Hi all. Here’s how I see baseball on this Thursday, January 25.
This column has been a long time coming. I’ve been waiting eagerly to know who would go to Cooperstown next summer and who would have to buy a ticket. While larger than most, this year’s class contained 3 obvious choices and one head scratcher, at least in my mind.
First and foremost, Thank God none of the steroid brigade-Bonds, Clemens and their disgraced crew got in. While their numbers are edging up, they no longer have 15 years to soil the ballot. They have but 10 and it seems unlikely they can increase their votes in the allotted time. The 3 obvious candidates who have gotten their reward were Chipper Jones, Trevor Hoffman and Vladimir Guerrero. Jones was Atlanta’s rock of Gibraltar at third base, seemingly forever. Just the mention of Trevor Hoffman’s name makes me think of the opening to “Hell’s Bells,” which was played when he came in to close a game for the Padres. My broadcast partner Jim Lucas always said Vladimir Guerrero was the best player we had seen on the minor league level. Unlike Derek Jeter who had a cuppa coffee at AA before going up, we saw Guerrero during much of the 1996 season with the Harrisburg Senators (Expos) while we toiled through another brutal season in New Britain, CT. Not knowing how their futures would turn out, I believed Manny Ramirez and Jay Peyton-yes, that Jay Peyton who spent more time injured than an Italian soccer flopper-was something special at AA. Just by the sound of the bat hitting the ball, you knew Peyton had struck again, and that his Binghamton Mets were about to score a few more runs off our woeful pitching staff. The same applied to Manny Ramirez who we saw in 1993 with the Canton Akron Indians.
My head scratcher was and remains Jim Thome, (pronounced ToeMay for our JAWS users.) While he wasn’t touched by the steroid scandal, he hit a ton of home runs when most of the league was hitting a ton of home runs. A native of Peoria, he first reached the show late in 1991 with the Indians. He finally called it a career at the end of 2012. As a result this was his first chance to reach the Hall. He not only made it, but he nearly got 90% of the votes, well above the 75% required. He wasn’t close to hitting .300 or getting 3,000 hits, but in spite of the era in which he played the reporters took his 612 home runs at face value. This is hard for me to swallow. He spent 9 of his prime years at Jacobs Field in Cleveland, a known band box which replaced the gigantic Municipal Stadium. Thome spent his next 3 years in Philadelphia, which has never been a health spa for ailing pitchers to improve their earned run average. After spending the next 3 years in a more fair ball park, (Comiskey II in Chicago) he did a ton of bouncing around, from the Dodgers to the Twins, back to Cleveland and Philadelphia, and finally a stop at Camden Yards in Baltimore, whose dimensions are a lot smaller than old Memorial Stadium in that city. He was only chosen as an All-Star 5 times in a career lasting more than two decades. He only led his league in home runs once, in 2003 for the Phillies and he was never declared a league MVP.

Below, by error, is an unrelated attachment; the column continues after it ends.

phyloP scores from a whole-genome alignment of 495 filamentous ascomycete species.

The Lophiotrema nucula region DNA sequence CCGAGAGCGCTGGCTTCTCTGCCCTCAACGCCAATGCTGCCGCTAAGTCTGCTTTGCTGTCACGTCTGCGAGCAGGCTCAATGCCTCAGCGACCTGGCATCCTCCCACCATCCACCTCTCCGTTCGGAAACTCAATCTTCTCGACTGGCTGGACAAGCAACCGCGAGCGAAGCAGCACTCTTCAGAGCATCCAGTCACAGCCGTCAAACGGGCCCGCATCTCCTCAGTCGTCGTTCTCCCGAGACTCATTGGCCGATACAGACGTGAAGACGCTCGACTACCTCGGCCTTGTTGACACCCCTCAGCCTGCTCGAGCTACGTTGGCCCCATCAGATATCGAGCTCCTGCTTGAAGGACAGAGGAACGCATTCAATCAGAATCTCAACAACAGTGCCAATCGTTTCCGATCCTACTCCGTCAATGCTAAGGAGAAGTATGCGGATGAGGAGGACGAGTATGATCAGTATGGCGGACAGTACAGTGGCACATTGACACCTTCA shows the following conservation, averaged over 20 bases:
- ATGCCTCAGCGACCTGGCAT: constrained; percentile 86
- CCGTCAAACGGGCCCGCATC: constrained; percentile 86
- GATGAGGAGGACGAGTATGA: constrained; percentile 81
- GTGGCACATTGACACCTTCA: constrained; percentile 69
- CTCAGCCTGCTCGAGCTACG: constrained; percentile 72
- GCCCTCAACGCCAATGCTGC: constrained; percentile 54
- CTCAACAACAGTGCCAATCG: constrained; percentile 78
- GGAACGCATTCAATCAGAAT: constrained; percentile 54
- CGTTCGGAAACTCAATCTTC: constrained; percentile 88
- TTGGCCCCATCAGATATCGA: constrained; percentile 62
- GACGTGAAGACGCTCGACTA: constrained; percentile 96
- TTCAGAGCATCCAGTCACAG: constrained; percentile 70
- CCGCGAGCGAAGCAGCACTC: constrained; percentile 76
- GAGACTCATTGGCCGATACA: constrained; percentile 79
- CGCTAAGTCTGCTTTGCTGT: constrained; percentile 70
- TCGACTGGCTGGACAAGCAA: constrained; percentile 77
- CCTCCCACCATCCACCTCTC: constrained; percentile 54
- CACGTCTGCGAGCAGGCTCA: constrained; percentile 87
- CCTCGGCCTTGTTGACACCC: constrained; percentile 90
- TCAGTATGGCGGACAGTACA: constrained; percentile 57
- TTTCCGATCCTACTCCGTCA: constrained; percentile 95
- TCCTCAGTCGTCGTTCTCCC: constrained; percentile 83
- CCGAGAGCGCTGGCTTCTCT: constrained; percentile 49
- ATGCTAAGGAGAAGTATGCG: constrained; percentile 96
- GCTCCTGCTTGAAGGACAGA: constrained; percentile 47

I will give Thome credit for not spending much time as a DH. He only took the easy rout when his back began to trouble him as he got on in years. I would never vote in Edgar Martinez, who was marginal at playing any position in the field efficiently and spent his career as the DH. Thome can also claim a rare record, at least for the moment. His 13 walk-off home runs lead major league baseball. 5 men were tied at 12 until Thome passed them by-and all 5 are in the Hall. They are Babe Ruth, Jimmy Foxx, Stan Musial, Mickey Mantle and Frank Robinson. David Ortiz had 11, and his pedestal among the immortals is secure. He will become eligible in 2021.
Bottom line, I’m glad to see more men inducted than usual while not doing what the NFL does and putting the water boy in the Hall of Fame. 3 of the 4 choices were basic, and God bless Jim Thome as he reaps what he has sown in baseball.0